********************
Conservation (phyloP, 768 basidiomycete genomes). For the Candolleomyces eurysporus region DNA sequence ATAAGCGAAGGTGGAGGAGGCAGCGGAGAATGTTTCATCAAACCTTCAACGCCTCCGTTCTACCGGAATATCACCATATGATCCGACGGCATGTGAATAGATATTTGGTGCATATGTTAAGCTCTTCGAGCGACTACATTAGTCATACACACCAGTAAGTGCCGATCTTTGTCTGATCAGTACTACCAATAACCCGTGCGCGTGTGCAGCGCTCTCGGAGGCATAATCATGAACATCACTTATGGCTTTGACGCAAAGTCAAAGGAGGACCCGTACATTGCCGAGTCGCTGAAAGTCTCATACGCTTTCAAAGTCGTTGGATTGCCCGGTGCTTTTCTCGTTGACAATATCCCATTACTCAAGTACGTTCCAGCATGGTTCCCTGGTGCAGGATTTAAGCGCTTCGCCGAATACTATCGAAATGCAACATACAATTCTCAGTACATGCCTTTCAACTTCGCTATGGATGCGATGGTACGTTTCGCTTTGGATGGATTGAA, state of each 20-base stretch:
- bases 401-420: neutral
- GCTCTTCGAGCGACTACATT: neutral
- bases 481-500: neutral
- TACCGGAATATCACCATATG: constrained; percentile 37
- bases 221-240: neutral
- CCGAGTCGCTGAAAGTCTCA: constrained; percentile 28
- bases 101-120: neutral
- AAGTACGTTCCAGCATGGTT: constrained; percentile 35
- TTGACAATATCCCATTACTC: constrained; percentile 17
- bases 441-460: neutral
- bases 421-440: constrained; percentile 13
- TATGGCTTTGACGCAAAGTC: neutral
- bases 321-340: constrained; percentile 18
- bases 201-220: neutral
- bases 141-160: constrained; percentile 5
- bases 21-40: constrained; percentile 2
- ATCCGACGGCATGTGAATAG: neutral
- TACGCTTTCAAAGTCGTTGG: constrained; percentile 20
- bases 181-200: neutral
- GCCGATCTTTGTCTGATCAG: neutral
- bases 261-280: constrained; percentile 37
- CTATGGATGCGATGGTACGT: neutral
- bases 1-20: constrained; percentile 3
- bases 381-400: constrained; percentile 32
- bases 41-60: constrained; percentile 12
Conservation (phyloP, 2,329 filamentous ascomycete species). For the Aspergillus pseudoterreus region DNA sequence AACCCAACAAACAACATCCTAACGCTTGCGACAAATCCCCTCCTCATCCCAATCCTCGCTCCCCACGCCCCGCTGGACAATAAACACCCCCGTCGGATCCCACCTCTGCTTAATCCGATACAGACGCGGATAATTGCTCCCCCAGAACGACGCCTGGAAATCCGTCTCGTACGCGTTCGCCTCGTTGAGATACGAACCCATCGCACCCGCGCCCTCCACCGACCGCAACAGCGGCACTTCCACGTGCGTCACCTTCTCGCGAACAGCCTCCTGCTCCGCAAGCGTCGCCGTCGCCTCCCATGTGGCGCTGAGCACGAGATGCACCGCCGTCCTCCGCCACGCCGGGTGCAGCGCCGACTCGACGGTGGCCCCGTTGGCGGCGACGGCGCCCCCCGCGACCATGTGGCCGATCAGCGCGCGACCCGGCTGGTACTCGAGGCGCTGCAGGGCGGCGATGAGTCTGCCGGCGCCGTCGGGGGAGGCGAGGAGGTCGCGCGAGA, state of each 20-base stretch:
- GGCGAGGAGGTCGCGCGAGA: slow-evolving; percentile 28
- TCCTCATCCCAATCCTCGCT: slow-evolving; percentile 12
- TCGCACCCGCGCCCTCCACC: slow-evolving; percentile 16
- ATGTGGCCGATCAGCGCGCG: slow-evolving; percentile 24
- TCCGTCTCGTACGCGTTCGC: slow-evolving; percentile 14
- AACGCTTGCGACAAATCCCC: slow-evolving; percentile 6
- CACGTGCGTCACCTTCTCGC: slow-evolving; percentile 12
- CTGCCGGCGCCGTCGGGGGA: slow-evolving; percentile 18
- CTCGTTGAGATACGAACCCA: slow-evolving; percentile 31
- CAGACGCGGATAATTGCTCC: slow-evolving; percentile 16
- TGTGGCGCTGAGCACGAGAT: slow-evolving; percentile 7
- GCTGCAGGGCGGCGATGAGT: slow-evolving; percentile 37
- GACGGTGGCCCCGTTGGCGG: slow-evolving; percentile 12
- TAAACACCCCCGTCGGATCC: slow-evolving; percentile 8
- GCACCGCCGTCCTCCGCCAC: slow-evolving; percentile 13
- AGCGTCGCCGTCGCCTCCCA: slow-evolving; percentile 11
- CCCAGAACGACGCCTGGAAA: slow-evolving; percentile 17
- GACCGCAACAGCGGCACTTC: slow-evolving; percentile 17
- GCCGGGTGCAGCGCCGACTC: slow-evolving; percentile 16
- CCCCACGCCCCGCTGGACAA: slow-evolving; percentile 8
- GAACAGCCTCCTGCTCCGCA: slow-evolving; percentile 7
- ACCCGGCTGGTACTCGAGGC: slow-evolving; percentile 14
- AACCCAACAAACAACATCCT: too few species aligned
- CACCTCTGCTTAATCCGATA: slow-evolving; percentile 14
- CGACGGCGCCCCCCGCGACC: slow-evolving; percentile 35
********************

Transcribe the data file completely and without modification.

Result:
Conservation (phyloP, 768 basidiomycete genomes). For the Candolleomyces eurysporus region DNA sequence ATAAGCGAAGGTGGAGGAGGCAGCGGAGAATGTTTCATCAAACCTTCAACGCCTCCGTTCTACCGGAATATCACCATATGATCCGACGGCATGTGAATAGATATTTGGTGCATATGTTAAGCTCTTCGAGCGACTACATTAGTCATACACACCAGTAAGTGCCGATCTTTGTCTGATCAGTACTACCAATAACCCGTGCGCGTGTGCAGCGCTCTCGGAGGCATAATCATGAACATCACTTATGGCTTTGACGCAAAGTCAAAGGAGGACCCGTACATTGCCGAGTCGCTGAAAGTCTCATACGCTTTCAAAGTCGTTGGATTGCCCGGTGCTTTTCTCGTTGACAATATCCCATTACTCAAGTACGTTCCAGCATGGTTCCCTGGTGCAGGATTTAAGCGCTTCGCCGAATACTATCGAAATGCAACATACAATTCTCAGTACATGCCTTTCAACTTCGCTATGGATGCGATGGTACGTTTCGCTTTGGATGGATTGAA, state of each 20-base stretch:
- bases 401-420: neutral
- GCTCTTCGAGCGACTACATT: neutral
- bases 481-500: neutral
- TACCGGAATATCACCATATG: constrained; percentile 37
- bases 221-240: neutral
- CCGAGTCGCTGAAAGTCTCA: constrained; percentile 28
- bases 101-120: neutral
- AAGTACGTTCCAGCATGGTT: constrained; percentile 35
- TTGACAATATCCCATTACTC: constrained; percentile 17
- bases 441-460: neutral
- bases 421-440: constrained; percentile 13
- TATGGCTTTGACGCAAAGTC: neutral
- bases 321-340: constrained; percentile 18
- bases 201-220: neutral
- bases 141-160: constrained; percentile 5
- bases 21-40: constrained; percentile 2
- ATCCGACGGCATGTGAATAG: neutral
- TACGCTTTCAAAGTCGTTGG: constrained; percentile 20
- bases 181-200: neutral
- GCCGATCTTTGTCTGATCAG: neutral
- bases 261-280: constrained; percentile 37
- CTATGGATGCGATGGTACGT: neutral
- bases 1-20: constrained; percentile 3
- bases 381-400: constrained; percentile 32
- bases 41-60: constrained; percentile 12
Conservation (phyloP, 2,329 filamentous ascomycete species). For the Aspergillus pseudoterreus region DNA sequence AACCCAACAAACAACATCCTAACGCTTGCGACAAATCCCCTCCTCATCCCAATCCTCGCTCCCCACGCCCCGCTGGACAATAAACACCCCCGTCGGATCCCACCTCTGCTTAATCCGATACAGACGCGGATAATTGCTCCCCCAGAACGACGCCTGGAAATCCGTCTCGTACGCGTTCGCCTCGTTGAGATACGAACCCATCGCACCCGCGCCCTCCACCGACCGCAACAGCGGCACTTCCACGTGCGTCACCTTCTCGCGAACAGCCTCCTGCTCCGCAAGCGTCGCCGTCGCCTCCCATGTGGCGCTGAGCACGAGATGCACCGCCGTCCTCCGCCACGCCGGGTGCAGCGCCGACTCGACGGTGGCCCCGTTGGCGGCGACGGCGCCCCCCGCGACCATGTGGCCGATCAGCGCGCGACCCGGCTGGTACTCGAGGCGCTGCAGGGCGGCGATGAGTCTGCCGGCGCCGTCGGGGGAGGCGAGGAGGTCGCGCGAGA, state of each 20-base stretch:
- GGCGAGGAGGTCGCGCGAGA: slow-evolving; percentile 28
- TCCTCATCCCAATCCTCGCT: slow-evolving; percentile 12
- TCGCACCCGCGCCCTCCACC: slow-evolving; percentile 16
- ATGTGGCCGATCAGCGCGCG: slow-evolving; percentile 24
- TCCGTCTCGTACGCGTTCGC: slow-evolving; percentile 14
- AACGCTTGCGACAAATCCCC: slow-evolving; percentile 6
- CACGTGCGTCACCTTCTCGC: slow-evolving; percentile 12
- CTGCCGGCGCCGTCGGGGGA: slow-evolving; percentile 18
- CTCGTTGAGATACGAACCCA: slow-evolving; percentile 31
- CAGACGCGGATAATTGCTCC: slow-evolving; percentile 16
- TGTGGCGCTGAGCACGAGAT: slow-evolving; percentile 7
- GCTGCAGGGCGGCGATGAGT: slow-evolving; percentile 37
- GACGGTGGCCCCGTTGGCGG: slow-evolving; percentile 12
- TAAACACCCCCGTCGGATCC: slow-evolving; percentile 8
- GCACCGCCGTCCTCCGCCAC: slow-evolving; percentile 13
- AGCGTCGCCGTCGCCTCCCA: slow-evolving; percentile 11
- CCCAGAACGACGCCTGGAAA: slow-evolving; percentile 17
- GACCGCAACAGCGGCACTTC: slow-evolving; percentile 17
- GCCGGGTGCAGCGCCGACTC: slow-evolving; percentile 16
- CCCCACGCCCCGCTGGACAA: slow-evolving; percentile 8
- GAACAGCCTCCTGCTCCGCA: slow-evolving; percentile 7
- ACCCGGCTGGTACTCGAGGC: slow-evolving; percentile 14
- AACCCAACAAACAACATCCT: too few species aligned
- CACCTCTGCTTAATCCGATA: slow-evolving; percentile 14
- CGACGGCGCCCCCCGCGACC: slow-evolving; percentile 35